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Preterm Health

Helping the smallest humans survive some of the biggest challenges

Each year in New Zealand, approximately 1200 babies are born extremely preterm or very preterm, exposing them to a higher risk of a number of neurodevelopmental problems, including cerebral palsy and attention deficit hyperactivity disorder (ADHD). We also experience a dramatically high number of stillborn babies.
4 Active projects

Why is it a problem?

Why is it a problem?

What is preterm birth?

The World Health Organization (WHO) defines preterm
babies as those born alive before 37 weeks of pregnancy are
completed. But there are sub-categories of preterm birth,
based on gestational age:

• extremely preterm (less than 28 weeks)
• very preterm (28 weeks to less than 32 weeks)
• moderate to late preterm (32 weeks to less than 37 weeks).

At Cure Kids, although there is a natural overlap with areas of
health research, our preterm researchers are often focused
on extremely preterm babies, i.e. those between 23 and 27
weeks gestation (i.e. less than 28 weeks)

Why does preterm birth happen?

Preterm birth occurs for a variety of reasons. While most
preterm births ‘just happen’ (spontaneously) some are due to
early induction of labour or a caesarean birth (which could be
for medical or non-medical reasons).
Common causes of preterm birth include multiple
pregnancies, infections and chronic conditions such as
diabetes and high blood pressure; however, often no cause is
identified. There can also be various genetic or social factors
that lead to preterm birth. A better understanding of these
causes and mechanisms will help health researchers to offer
new solutions to help prevent preterm birth.

Did you know?

Fetal growth between 23 and 27 weeks is more rapid than at any other stage of human growth. This is the same period when extremely low birth-weight babies are born, i.e. below 1,000g — and that’s less than the weight of two blocks of butter!

What are we doing to help?

Here are just some of the research projects we are funding
to help improve preterm health in New Zealand.


IN PROGRESS

Seeking a new treatment to prevent lung disease in extremely preterm babies

There are around 500 babies born extremely premature in New
Zealand every year and over 50% of these babies will develop
bronchopulmonary dysplasia (BPD) — a lung disease that
increases the risk of many other medical serious conditions.
But researchers led by Dr Chis McKinlay from Auckland
University are working on a new treatment to help premature
babies — and their families — breathe a little easier. Along
with neonatal specialists from around New Zealand and
Australia, Dr McKinlay has been investigating a new way of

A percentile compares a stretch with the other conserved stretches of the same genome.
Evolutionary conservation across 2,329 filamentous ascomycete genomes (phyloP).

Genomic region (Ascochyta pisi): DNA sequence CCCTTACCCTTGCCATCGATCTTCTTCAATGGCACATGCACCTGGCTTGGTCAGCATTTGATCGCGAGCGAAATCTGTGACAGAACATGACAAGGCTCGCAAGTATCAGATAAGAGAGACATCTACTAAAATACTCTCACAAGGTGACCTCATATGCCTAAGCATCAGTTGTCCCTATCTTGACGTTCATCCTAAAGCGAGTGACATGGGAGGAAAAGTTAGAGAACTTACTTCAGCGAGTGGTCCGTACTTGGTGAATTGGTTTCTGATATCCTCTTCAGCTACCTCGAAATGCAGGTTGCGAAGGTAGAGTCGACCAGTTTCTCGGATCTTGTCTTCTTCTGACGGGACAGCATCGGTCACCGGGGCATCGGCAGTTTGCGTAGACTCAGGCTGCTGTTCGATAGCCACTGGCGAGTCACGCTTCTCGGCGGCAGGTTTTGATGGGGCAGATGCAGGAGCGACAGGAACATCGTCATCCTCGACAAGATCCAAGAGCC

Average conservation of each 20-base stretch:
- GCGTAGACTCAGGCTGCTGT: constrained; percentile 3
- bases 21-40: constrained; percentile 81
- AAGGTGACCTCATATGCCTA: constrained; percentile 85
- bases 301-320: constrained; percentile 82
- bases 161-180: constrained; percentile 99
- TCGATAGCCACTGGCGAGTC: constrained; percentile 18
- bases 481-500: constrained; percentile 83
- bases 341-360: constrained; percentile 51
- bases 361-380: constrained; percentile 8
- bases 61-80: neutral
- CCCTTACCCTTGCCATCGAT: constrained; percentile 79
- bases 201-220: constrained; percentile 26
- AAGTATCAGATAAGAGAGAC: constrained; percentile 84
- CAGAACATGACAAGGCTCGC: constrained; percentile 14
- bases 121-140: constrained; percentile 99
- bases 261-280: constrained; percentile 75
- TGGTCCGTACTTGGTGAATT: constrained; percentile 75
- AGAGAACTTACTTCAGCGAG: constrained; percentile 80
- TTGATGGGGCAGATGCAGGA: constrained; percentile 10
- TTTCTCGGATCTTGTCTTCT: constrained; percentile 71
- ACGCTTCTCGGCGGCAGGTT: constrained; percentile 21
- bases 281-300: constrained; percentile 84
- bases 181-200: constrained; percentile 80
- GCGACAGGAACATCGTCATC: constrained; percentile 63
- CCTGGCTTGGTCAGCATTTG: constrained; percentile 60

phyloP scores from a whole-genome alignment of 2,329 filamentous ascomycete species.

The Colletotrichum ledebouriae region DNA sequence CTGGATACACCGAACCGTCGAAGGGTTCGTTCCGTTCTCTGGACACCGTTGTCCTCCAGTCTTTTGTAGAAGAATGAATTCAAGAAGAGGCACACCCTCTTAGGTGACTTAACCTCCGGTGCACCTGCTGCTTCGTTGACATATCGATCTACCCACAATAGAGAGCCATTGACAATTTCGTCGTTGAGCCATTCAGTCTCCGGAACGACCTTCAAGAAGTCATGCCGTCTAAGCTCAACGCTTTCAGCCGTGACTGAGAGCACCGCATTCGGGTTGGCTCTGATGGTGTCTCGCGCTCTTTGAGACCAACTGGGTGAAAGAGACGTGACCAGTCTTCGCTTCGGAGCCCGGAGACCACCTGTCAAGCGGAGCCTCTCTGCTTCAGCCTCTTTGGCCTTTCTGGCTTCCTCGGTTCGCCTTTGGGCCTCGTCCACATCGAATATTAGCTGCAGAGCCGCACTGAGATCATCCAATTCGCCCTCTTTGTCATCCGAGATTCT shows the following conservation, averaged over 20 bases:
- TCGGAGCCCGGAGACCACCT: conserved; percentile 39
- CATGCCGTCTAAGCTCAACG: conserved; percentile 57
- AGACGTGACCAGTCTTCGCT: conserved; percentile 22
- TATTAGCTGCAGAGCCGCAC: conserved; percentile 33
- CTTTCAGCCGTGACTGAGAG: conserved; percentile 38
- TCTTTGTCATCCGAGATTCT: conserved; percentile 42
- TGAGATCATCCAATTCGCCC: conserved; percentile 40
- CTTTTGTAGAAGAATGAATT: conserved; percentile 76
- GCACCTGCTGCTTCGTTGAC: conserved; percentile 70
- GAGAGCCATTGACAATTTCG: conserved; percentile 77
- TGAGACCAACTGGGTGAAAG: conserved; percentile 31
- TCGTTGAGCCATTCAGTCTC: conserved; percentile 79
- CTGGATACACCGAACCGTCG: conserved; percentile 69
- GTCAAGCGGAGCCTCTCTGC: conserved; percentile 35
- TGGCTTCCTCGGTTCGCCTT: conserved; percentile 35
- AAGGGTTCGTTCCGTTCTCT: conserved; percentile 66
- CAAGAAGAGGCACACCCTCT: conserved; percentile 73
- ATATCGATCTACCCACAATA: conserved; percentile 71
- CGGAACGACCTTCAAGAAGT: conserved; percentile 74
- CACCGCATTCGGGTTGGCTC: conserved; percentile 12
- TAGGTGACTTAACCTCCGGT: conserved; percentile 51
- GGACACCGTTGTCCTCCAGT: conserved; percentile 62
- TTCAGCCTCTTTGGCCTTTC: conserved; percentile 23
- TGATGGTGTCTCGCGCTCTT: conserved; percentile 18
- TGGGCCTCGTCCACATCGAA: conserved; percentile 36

giving anti-inflammatory steroids (corticosteroids) to babies
to help prevent the development of BPD.

Impact of preterm baby nutritional support on neurodevelopment

Babies born at moderate to late preterm (32 weeks to less than
37 weeks) account for more than 80% of all preterm births and
are at increased risk of adverse neurodevelopmental outcomes.
They’re also at risk of adverse long-term health outcomes such
as cardiovascular disease, obesity, and diabetes.
Nutrition in preterm babies is critical for supporting healthy
growth, including brain growth. But there is little evidence
to guide ‘optimal nutritional’ and practices varies widely.
Professor Frank Bloomfield’s trial is investigating the effects
of different feeding strategies in the early days after birth
until four months corrected age. The trial will enable the
research team to develop evidence-based nutritional support
recommendations.

PREVIOUS RESEARCH


Measuring the effect on babies (at age 2) treated with dextrose gel at birth.

Hypoglycaemia (low blood sugar) is the only readily
preventable cause of brain damage in newborn babies.
While up to 15% of newborn babies have low blood sugar,
this number is higher when the mother has diabetes
(50%) or the baby is born preterm (60%).
Professor Jane Harding is a neonatologist specialising in
the care of newborn babies. Her team (recent winners of the
Prime Minister’s Science Prize) have conducted a world-first trial which showed that dextrose gel massaged into the
inside of a baby’s cheek can be used to treat hypoglycemia
and therefore reduce the need for admission to intensive
care for treatment.


Improving the nutritional care of preterm babies 

Researchers know that extremely preterm births
or extremely low birthweights can be considered a nutritional
emergency. So adequate protein intake in the weeks after
birth is critical for optimum growth and development, but
there is little evidence on the amount required.
Led by Dr Barbara Cormack and Professor Frank Bloomfield
the ProVIDe Study aims to assess whether a higher protein
intake in the week after birth will improve neurodevelopment
and the amount required.

Jeremy
Jeremy

Born at 29 weeks and 5 days, Jeremy is one of the approximately 700 babies born preterm each year.

When Jeremy arrived much earlier than expected, his parents and family were naturally very anxious about their little one and his future.

Jeremy’s dad Franky, who moved to New Zealand from China when he was 17 shares:

"We’re fortunate to have access to such an amazing healthcare system here. Without the advances in technology and improvement in medical care for premature babies, I just can’t imagine what might have happened to Jeremy and other premature babies."

Today, Jeremy is at school and thriving. 

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